Be careful of “natural smoke.” I do recommend some SMOKED brands here (for the lily-livered friends who don’t want to go au-naturale) but, unless it’s a trusted brand, “natural smoke” can mean we didn’t take the time to smoke ‘em right, so we just added some flavor that makes it taste like we did.
 

So here's the important stuff: how to EAT them!
 


Open mouth, insert sardines. (Har, har.)

So now that you know how fabulous these little dudes are - and you’re beginning to fall in love - I’ll give you a few easy tactics for eatin’ em. Because that’s the real meat of this whole thing, ya’ know?
 

The next few suggestions are for those hard-core folks who want to try sardines in FULL EFFECT: canned in water. That’s how I eat ‘em. This will give the full manifestation of their oceanic flavor, and is for the bad-asses among us. (See smoked versions for the kind that “taste like chicken.”)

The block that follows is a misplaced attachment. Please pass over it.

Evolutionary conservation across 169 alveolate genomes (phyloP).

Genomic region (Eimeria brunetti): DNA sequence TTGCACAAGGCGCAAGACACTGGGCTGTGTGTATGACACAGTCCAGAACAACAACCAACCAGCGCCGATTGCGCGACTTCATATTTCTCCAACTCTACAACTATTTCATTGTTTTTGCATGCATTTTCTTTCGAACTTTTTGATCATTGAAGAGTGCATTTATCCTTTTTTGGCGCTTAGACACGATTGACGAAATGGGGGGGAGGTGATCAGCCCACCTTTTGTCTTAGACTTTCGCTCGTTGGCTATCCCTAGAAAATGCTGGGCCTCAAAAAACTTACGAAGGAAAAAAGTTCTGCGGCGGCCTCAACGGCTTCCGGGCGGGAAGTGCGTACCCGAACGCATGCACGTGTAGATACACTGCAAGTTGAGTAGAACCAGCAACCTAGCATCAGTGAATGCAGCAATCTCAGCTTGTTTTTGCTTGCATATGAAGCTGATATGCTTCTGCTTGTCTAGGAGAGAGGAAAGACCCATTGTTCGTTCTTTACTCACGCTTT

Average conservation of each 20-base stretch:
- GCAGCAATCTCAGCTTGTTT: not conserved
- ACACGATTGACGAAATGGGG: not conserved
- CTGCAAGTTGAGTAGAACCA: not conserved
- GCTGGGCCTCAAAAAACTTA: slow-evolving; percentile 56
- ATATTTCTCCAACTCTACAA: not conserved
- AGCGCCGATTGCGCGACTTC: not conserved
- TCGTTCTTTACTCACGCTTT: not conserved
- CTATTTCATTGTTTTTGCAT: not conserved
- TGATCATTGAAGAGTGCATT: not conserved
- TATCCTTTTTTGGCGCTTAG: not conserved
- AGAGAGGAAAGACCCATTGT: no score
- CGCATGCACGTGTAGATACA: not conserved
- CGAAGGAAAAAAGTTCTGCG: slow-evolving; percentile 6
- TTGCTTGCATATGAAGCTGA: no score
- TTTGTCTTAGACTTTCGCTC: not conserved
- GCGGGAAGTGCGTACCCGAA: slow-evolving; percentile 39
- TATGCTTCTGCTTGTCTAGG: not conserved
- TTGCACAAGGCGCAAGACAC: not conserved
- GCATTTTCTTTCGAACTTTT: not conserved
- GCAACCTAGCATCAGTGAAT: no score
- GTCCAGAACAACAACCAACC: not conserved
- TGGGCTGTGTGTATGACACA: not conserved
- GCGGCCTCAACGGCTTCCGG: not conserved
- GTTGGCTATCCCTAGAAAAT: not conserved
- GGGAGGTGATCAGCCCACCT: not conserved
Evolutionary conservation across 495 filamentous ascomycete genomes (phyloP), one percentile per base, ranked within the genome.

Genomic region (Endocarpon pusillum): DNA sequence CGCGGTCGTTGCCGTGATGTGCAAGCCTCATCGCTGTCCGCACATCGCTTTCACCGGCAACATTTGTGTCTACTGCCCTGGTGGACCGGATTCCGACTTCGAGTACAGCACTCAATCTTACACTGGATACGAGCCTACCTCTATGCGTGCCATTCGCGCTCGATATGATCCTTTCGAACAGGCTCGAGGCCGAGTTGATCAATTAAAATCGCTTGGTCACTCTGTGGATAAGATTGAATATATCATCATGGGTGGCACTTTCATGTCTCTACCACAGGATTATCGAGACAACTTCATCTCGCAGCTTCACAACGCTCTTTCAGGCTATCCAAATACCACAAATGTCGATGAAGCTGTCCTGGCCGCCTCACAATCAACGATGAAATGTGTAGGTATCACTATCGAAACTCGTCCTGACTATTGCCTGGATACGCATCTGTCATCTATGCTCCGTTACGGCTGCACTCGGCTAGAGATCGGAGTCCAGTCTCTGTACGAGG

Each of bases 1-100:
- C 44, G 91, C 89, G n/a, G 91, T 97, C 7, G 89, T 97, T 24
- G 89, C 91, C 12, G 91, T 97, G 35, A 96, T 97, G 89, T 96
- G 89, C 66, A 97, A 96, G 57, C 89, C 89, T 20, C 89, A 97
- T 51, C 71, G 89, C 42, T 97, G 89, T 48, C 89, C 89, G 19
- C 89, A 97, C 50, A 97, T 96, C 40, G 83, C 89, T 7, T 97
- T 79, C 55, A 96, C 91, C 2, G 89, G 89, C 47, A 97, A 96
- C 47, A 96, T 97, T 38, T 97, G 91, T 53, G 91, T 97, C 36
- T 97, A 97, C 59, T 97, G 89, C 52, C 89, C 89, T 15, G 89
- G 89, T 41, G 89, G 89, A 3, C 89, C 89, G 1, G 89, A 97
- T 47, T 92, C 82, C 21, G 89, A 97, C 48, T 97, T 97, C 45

My TOP THREE easy-as-can-be ways to eat sardines

 

1. Covered in cumin, with guac.

Cumin really “cuts” any fishy taste, and guac adds some fiber-rich flair. You can take things one step farther and do a little lettuce boat, adding pico or salsa as desired.

 

2. With simple marinara sauce.

 

Sardines are frequently sold canned with marinara, but there’s no reason to be stuck with just one marinar-y flavor. Buying sardines canned in water means you can drain and add a more spicy homemade marinara, or a super “clean” store-bought brand (I like Dave's Gourmet). You can add Olive Oil to taste, or toss in some Italian herbs.


You could even go Caprese Salad style, if you do dairy.

 

3. With mustard
 

This is a favorite on-the-go meal: throw a can o’ sardines and some Amy’s Organic Dijon (online or in stores) in my lunch pack and enjoy.

Or, ya know, put it on an adorable teeny-tiny vintage plate and enjoy. Whatevs.

 

 

For those who want a bit more drama with their meal del mar, here are a few Paleo-friendly links to explore.
 

Combine with crazy-good homemade Mayo from some of my favorites: